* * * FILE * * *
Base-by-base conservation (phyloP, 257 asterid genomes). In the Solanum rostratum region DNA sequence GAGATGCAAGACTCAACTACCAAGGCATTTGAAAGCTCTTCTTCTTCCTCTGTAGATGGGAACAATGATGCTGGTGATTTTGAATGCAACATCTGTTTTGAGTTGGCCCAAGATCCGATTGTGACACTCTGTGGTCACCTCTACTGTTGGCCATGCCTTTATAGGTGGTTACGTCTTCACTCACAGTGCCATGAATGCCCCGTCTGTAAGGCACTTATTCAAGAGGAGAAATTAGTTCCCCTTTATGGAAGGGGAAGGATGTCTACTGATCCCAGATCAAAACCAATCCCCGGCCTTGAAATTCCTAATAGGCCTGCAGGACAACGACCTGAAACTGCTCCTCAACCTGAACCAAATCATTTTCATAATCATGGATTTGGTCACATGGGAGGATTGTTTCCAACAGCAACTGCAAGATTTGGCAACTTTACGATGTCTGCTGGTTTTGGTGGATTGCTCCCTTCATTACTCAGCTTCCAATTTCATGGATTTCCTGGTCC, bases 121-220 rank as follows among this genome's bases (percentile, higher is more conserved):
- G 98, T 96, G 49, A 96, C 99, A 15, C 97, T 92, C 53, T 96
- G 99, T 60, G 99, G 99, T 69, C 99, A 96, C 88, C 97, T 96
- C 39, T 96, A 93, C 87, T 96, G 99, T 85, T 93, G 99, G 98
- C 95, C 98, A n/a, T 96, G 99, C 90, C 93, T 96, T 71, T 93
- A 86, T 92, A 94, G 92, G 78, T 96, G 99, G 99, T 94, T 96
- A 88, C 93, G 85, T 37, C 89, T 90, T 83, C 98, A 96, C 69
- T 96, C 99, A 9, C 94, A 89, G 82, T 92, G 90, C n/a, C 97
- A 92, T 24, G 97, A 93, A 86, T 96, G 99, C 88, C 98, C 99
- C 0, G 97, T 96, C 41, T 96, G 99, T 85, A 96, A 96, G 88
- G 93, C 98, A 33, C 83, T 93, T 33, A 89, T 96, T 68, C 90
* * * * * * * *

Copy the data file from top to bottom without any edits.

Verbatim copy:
Base-by-base conservation (phyloP, 257 asterid genomes). In the Solanum rostratum region DNA sequence GAGATGCAAGACTCAACTACCAAGGCATTTGAAAGCTCTTCTTCTTCCTCTGTAGATGGGAACAATGATGCTGGTGATTTTGAATGCAACATCTGTTTTGAGTTGGCCCAAGATCCGATTGTGACACTCTGTGGTCACCTCTACTGTTGGCCATGCCTTTATAGGTGGTTACGTCTTCACTCACAGTGCCATGAATGCCCCGTCTGTAAGGCACTTATTCAAGAGGAGAAATTAGTTCCCCTTTATGGAAGGGGAAGGATGTCTACTGATCCCAGATCAAAACCAATCCCCGGCCTTGAAATTCCTAATAGGCCTGCAGGACAACGACCTGAAACTGCTCCTCAACCTGAACCAAATCATTTTCATAATCATGGATTTGGTCACATGGGAGGATTGTTTCCAACAGCAACTGCAAGATTTGGCAACTTTACGATGTCTGCTGGTTTTGGTGGATTGCTCCCTTCATTACTCAGCTTCCAATTTCATGGATTTCCTGGTCC, bases 121-220 rank as follows among this genome's bases (percentile, higher is more conserved):
- G 98, T 96, G 49, A 96, C 99, A 15, C 97, T 92, C 53, T 96
- G 99, T 60, G 99, G 99, T 69, C 99, A 96, C 88, C 97, T 96
- C 39, T 96, A 93, C 87, T 96, G 99, T 85, T 93, G 99, G 98
- C 95, C 98, A n/a, T 96, G 99, C 90, C 93, T 96, T 71, T 93
- A 86, T 92, A 94, G 92, G 78, T 96, G 99, G 99, T 94, T 96
- A 88, C 93, G 85, T 37, C 89, T 90, T 83, C 98, A 96, C 69
- T 96, C 99, A 9, C 94, A 89, G 82, T 92, G 90, C n/a, C 97
- A 92, T 24, G 97, A 93, A 86, T 96, G 99, C 88, C 98, C 99
- C 0, G 97, T 96, C 41, T 96, G 99, T 85, A 96, A 96, G 88
- G 93, C 98, A 33, C 83, T 93, T 33, A 89, T 96, T 68, C 90